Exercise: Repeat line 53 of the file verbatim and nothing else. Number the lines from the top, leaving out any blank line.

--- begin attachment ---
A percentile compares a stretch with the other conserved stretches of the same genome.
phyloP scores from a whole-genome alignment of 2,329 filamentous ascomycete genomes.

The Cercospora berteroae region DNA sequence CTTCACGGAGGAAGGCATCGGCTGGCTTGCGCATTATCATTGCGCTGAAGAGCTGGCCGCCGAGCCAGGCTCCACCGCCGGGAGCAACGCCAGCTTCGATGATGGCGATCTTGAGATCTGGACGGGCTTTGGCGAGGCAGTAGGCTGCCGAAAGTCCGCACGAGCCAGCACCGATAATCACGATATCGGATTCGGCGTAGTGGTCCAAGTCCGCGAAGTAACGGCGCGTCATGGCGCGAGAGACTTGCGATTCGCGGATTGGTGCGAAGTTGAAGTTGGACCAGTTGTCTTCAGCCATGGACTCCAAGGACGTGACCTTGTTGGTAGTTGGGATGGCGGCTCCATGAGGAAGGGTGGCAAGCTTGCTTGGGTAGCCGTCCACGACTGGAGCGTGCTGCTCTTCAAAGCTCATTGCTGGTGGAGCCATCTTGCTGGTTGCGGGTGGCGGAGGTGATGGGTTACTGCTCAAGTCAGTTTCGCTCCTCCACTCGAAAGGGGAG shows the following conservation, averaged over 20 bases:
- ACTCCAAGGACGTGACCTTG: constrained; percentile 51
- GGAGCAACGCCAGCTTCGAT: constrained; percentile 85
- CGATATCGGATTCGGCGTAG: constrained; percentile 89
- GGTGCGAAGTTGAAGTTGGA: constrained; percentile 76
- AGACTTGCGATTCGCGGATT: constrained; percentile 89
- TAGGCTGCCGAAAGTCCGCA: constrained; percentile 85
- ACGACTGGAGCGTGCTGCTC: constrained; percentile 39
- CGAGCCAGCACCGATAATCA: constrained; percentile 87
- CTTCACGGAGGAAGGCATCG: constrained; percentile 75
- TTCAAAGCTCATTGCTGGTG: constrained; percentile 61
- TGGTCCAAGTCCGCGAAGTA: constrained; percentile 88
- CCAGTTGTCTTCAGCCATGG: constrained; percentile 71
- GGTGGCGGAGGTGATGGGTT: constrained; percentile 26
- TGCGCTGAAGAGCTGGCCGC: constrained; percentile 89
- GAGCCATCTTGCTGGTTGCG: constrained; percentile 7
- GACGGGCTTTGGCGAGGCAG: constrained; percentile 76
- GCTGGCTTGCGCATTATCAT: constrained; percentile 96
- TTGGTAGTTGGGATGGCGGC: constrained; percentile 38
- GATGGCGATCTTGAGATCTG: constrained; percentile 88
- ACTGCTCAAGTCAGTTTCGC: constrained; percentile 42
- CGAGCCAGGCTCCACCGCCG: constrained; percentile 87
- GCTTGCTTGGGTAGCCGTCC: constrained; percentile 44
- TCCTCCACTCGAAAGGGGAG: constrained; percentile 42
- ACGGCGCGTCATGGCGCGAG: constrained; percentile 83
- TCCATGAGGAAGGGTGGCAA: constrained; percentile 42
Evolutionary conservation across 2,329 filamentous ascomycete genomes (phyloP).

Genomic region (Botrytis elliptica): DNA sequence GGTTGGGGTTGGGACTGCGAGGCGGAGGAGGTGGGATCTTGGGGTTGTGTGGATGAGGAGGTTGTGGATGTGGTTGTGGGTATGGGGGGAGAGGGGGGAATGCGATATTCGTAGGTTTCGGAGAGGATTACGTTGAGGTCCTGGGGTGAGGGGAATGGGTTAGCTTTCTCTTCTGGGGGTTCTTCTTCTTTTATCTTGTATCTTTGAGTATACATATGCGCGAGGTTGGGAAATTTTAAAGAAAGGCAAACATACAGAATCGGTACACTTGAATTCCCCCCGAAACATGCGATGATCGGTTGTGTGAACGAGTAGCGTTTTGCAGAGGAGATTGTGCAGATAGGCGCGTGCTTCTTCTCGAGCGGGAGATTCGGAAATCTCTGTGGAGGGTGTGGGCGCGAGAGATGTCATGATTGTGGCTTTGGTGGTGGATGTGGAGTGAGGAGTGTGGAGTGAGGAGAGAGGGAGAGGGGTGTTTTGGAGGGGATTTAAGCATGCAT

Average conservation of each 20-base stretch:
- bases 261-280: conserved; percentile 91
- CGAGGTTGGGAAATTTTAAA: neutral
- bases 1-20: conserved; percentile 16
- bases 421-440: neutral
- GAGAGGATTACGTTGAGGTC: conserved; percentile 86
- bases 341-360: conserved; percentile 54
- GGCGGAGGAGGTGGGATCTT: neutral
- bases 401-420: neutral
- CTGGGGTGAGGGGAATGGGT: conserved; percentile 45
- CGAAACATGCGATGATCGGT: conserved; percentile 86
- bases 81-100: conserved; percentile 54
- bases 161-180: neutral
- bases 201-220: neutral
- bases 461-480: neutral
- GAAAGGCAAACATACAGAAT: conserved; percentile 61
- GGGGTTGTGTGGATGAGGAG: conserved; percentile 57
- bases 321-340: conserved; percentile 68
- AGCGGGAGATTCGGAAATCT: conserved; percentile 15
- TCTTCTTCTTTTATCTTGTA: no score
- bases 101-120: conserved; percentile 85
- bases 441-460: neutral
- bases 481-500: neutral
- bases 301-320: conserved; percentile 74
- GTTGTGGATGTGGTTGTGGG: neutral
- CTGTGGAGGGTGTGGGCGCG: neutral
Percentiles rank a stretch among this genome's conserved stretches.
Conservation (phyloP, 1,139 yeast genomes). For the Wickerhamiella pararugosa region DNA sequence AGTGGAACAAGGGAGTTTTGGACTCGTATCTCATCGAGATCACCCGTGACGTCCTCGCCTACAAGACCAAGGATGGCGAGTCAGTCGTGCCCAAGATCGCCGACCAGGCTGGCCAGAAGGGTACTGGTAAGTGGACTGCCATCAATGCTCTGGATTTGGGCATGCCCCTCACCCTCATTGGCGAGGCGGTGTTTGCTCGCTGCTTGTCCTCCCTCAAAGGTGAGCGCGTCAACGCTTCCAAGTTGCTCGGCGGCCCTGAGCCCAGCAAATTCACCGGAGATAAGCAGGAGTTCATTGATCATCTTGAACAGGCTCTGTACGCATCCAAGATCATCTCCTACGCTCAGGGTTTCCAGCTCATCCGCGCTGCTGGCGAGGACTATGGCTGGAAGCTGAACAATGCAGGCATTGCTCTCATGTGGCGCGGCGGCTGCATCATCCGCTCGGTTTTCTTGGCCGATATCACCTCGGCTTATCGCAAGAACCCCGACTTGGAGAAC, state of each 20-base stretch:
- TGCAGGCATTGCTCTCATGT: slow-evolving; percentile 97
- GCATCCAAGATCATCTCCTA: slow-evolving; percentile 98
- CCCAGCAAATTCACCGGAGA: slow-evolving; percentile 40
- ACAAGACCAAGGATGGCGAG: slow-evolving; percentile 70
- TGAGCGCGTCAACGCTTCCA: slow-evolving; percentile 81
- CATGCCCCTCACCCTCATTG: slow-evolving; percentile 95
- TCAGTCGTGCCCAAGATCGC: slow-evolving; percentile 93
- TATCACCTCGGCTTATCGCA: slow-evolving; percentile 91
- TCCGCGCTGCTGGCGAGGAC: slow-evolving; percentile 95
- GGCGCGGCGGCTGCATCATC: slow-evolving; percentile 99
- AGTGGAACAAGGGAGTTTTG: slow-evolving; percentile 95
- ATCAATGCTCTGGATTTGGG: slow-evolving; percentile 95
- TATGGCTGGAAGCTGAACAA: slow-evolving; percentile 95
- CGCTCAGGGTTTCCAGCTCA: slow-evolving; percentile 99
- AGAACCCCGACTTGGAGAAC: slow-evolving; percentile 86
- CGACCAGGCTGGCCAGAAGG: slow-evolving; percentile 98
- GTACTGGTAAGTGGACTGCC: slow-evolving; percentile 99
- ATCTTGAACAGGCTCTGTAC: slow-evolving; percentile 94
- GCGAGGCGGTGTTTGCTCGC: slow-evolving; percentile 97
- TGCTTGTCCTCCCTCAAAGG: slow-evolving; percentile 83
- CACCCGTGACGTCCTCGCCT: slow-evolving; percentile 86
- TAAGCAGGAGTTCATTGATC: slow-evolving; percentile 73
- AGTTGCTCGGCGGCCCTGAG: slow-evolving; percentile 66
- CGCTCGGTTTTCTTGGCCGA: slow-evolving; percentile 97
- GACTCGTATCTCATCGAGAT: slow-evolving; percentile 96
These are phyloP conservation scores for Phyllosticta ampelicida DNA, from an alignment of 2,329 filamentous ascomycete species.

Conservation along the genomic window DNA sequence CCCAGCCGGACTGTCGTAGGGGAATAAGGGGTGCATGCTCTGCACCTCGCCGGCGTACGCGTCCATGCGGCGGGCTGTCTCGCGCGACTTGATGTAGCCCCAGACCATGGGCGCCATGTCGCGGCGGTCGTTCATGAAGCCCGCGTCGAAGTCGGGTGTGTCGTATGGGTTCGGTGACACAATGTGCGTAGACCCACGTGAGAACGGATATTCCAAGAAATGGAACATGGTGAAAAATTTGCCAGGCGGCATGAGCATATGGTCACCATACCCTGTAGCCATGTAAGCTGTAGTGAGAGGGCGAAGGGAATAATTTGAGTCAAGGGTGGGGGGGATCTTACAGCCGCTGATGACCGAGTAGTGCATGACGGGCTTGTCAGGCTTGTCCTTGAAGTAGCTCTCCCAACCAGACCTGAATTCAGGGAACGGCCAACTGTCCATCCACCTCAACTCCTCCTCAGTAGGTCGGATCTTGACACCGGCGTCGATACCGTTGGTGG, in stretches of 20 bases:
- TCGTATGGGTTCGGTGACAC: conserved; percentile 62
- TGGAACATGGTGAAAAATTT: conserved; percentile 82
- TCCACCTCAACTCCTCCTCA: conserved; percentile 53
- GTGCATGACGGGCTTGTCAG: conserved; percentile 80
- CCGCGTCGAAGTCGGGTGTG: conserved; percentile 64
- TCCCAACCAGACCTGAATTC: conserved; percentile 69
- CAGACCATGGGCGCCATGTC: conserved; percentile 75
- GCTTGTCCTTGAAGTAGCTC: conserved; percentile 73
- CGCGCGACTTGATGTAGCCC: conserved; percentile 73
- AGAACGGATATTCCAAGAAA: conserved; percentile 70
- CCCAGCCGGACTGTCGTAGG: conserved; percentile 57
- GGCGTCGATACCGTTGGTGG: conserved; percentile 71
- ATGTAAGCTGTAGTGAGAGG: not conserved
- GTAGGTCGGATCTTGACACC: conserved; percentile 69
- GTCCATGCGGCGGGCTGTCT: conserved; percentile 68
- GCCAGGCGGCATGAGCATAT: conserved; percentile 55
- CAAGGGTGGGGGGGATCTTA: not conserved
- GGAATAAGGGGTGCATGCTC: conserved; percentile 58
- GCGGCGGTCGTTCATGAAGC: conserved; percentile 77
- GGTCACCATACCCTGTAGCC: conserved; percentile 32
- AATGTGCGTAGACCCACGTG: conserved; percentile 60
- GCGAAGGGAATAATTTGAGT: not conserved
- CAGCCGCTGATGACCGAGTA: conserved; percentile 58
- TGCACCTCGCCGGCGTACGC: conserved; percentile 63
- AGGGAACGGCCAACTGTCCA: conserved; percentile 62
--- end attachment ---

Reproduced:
- bases 481-500: neutral